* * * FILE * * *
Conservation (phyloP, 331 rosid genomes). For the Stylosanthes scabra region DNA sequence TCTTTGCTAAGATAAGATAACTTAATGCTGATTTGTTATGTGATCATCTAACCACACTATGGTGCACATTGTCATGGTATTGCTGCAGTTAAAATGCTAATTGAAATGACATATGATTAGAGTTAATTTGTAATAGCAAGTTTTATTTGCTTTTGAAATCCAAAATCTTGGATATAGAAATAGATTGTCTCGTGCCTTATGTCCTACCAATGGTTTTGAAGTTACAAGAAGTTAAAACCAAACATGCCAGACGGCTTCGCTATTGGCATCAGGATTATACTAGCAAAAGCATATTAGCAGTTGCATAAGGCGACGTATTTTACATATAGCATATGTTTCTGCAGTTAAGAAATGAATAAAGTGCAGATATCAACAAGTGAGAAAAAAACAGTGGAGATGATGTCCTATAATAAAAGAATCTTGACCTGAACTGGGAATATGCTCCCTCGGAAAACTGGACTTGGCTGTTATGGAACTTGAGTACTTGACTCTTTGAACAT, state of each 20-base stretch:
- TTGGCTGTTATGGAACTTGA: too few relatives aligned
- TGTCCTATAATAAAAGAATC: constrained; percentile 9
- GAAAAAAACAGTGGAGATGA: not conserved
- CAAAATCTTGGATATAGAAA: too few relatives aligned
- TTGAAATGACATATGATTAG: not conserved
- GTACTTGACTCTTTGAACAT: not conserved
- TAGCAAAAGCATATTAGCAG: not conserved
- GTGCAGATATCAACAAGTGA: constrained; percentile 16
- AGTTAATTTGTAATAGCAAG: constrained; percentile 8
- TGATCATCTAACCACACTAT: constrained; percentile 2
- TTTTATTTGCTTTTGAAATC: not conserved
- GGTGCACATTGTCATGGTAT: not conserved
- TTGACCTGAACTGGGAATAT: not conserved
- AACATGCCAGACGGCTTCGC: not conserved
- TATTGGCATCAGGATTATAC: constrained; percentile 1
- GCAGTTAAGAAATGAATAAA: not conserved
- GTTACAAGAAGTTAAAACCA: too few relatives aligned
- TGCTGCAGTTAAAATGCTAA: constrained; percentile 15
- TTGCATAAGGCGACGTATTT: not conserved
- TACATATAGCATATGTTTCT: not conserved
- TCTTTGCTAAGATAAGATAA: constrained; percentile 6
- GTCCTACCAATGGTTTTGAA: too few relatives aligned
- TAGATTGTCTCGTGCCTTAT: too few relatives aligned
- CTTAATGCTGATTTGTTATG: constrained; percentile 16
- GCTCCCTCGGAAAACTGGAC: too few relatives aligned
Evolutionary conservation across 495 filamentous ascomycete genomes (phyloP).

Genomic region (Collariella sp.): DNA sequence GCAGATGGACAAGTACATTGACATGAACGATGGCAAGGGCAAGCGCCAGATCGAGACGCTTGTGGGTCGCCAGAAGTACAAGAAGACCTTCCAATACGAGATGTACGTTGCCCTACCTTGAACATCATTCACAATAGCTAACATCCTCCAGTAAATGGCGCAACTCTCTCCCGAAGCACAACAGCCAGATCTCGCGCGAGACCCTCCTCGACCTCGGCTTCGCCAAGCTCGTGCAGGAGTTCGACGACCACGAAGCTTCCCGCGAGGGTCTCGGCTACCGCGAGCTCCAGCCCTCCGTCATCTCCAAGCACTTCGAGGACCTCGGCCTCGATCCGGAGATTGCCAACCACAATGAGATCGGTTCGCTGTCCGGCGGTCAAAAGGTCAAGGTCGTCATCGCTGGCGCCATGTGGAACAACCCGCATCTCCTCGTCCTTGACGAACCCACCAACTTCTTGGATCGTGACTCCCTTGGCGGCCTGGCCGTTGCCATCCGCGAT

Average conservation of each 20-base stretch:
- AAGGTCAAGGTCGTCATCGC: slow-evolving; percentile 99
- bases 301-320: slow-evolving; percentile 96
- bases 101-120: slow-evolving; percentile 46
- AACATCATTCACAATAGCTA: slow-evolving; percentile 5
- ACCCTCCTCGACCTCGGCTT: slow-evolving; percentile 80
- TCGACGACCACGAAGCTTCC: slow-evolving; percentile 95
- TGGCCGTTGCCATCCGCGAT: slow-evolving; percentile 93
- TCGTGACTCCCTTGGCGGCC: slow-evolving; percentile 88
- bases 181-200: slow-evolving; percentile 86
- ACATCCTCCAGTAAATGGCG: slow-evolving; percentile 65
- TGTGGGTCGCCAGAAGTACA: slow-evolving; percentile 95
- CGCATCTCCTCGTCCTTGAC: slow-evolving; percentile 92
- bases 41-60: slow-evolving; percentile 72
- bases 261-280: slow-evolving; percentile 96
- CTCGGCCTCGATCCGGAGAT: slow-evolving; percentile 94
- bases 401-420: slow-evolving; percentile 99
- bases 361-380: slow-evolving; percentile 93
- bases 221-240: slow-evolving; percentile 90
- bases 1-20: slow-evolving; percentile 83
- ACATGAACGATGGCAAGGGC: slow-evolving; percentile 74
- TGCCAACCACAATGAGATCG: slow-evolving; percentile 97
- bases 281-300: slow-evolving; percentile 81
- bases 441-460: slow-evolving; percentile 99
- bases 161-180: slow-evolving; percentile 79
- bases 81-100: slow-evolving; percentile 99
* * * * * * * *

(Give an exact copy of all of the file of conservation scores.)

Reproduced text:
Conservation (phyloP, 331 rosid genomes). For the Stylosanthes scabra region DNA sequence TCTTTGCTAAGATAAGATAACTTAATGCTGATTTGTTATGTGATCATCTAACCACACTATGGTGCACATTGTCATGGTATTGCTGCAGTTAAAATGCTAATTGAAATGACATATGATTAGAGTTAATTTGTAATAGCAAGTTTTATTTGCTTTTGAAATCCAAAATCTTGGATATAGAAATAGATTGTCTCGTGCCTTATGTCCTACCAATGGTTTTGAAGTTACAAGAAGTTAAAACCAAACATGCCAGACGGCTTCGCTATTGGCATCAGGATTATACTAGCAAAAGCATATTAGCAGTTGCATAAGGCGACGTATTTTACATATAGCATATGTTTCTGCAGTTAAGAAATGAATAAAGTGCAGATATCAACAAGTGAGAAAAAAACAGTGGAGATGATGTCCTATAATAAAAGAATCTTGACCTGAACTGGGAATATGCTCCCTCGGAAAACTGGACTTGGCTGTTATGGAACTTGAGTACTTGACTCTTTGAACAT, state of each 20-base stretch:
- TTGGCTGTTATGGAACTTGA: too few relatives aligned
- TGTCCTATAATAAAAGAATC: constrained; percentile 9
- GAAAAAAACAGTGGAGATGA: not conserved
- CAAAATCTTGGATATAGAAA: too few relatives aligned
- TTGAAATGACATATGATTAG: not conserved
- GTACTTGACTCTTTGAACAT: not conserved
- TAGCAAAAGCATATTAGCAG: not conserved
- GTGCAGATATCAACAAGTGA: constrained; percentile 16
- AGTTAATTTGTAATAGCAAG: constrained; percentile 8
- TGATCATCTAACCACACTAT: constrained; percentile 2
- TTTTATTTGCTTTTGAAATC: not conserved
- GGTGCACATTGTCATGGTAT: not conserved
- TTGACCTGAACTGGGAATAT: not conserved
- AACATGCCAGACGGCTTCGC: not conserved
- TATTGGCATCAGGATTATAC: constrained; percentile 1
- GCAGTTAAGAAATGAATAAA: not conserved
- GTTACAAGAAGTTAAAACCA: too few relatives aligned
- TGCTGCAGTTAAAATGCTAA: constrained; percentile 15
- TTGCATAAGGCGACGTATTT: not conserved
- TACATATAGCATATGTTTCT: not conserved
- TCTTTGCTAAGATAAGATAA: constrained; percentile 6
- GTCCTACCAATGGTTTTGAA: too few relatives aligned
- TAGATTGTCTCGTGCCTTAT: too few relatives aligned
- CTTAATGCTGATTTGTTATG: constrained; percentile 16
- GCTCCCTCGGAAAACTGGAC: too few relatives aligned
Evolutionary conservation across 495 filamentous ascomycete genomes (phyloP).

Genomic region (Collariella sp.): DNA sequence GCAGATGGACAAGTACATTGACATGAACGATGGCAAGGGCAAGCGCCAGATCGAGACGCTTGTGGGTCGCCAGAAGTACAAGAAGACCTTCCAATACGAGATGTACGTTGCCCTACCTTGAACATCATTCACAATAGCTAACATCCTCCAGTAAATGGCGCAACTCTCTCCCGAAGCACAACAGCCAGATCTCGCGCGAGACCCTCCTCGACCTCGGCTTCGCCAAGCTCGTGCAGGAGTTCGACGACCACGAAGCTTCCCGCGAGGGTCTCGGCTACCGCGAGCTCCAGCCCTCCGTCATCTCCAAGCACTTCGAGGACCTCGGCCTCGATCCGGAGATTGCCAACCACAATGAGATCGGTTCGCTGTCCGGCGGTCAAAAGGTCAAGGTCGTCATCGCTGGCGCCATGTGGAACAACCCGCATCTCCTCGTCCTTGACGAACCCACCAACTTCTTGGATCGTGACTCCCTTGGCGGCCTGGCCGTTGCCATCCGCGAT

Average conservation of each 20-base stretch:
- AAGGTCAAGGTCGTCATCGC: slow-evolving; percentile 99
- bases 301-320: slow-evolving; percentile 96
- bases 101-120: slow-evolving; percentile 46
- AACATCATTCACAATAGCTA: slow-evolving; percentile 5
- ACCCTCCTCGACCTCGGCTT: slow-evolving; percentile 80
- TCGACGACCACGAAGCTTCC: slow-evolving; percentile 95
- TGGCCGTTGCCATCCGCGAT: slow-evolving; percentile 93
- TCGTGACTCCCTTGGCGGCC: slow-evolving; percentile 88
- bases 181-200: slow-evolving; percentile 86
- ACATCCTCCAGTAAATGGCG: slow-evolving; percentile 65
- TGTGGGTCGCCAGAAGTACA: slow-evolving; percentile 95
- CGCATCTCCTCGTCCTTGAC: slow-evolving; percentile 92
- bases 41-60: slow-evolving; percentile 72
- bases 261-280: slow-evolving; percentile 96
- CTCGGCCTCGATCCGGAGAT: slow-evolving; percentile 94
- bases 401-420: slow-evolving; percentile 99
- bases 361-380: slow-evolving; percentile 93
- bases 221-240: slow-evolving; percentile 90
- bases 1-20: slow-evolving; percentile 83
- ACATGAACGATGGCAAGGGC: slow-evolving; percentile 74
- TGCCAACCACAATGAGATCG: slow-evolving; percentile 97
- bases 281-300: slow-evolving; percentile 81
- bases 441-460: slow-evolving; percentile 99
- bases 161-180: slow-evolving; percentile 79
- bases 81-100: slow-evolving; percentile 99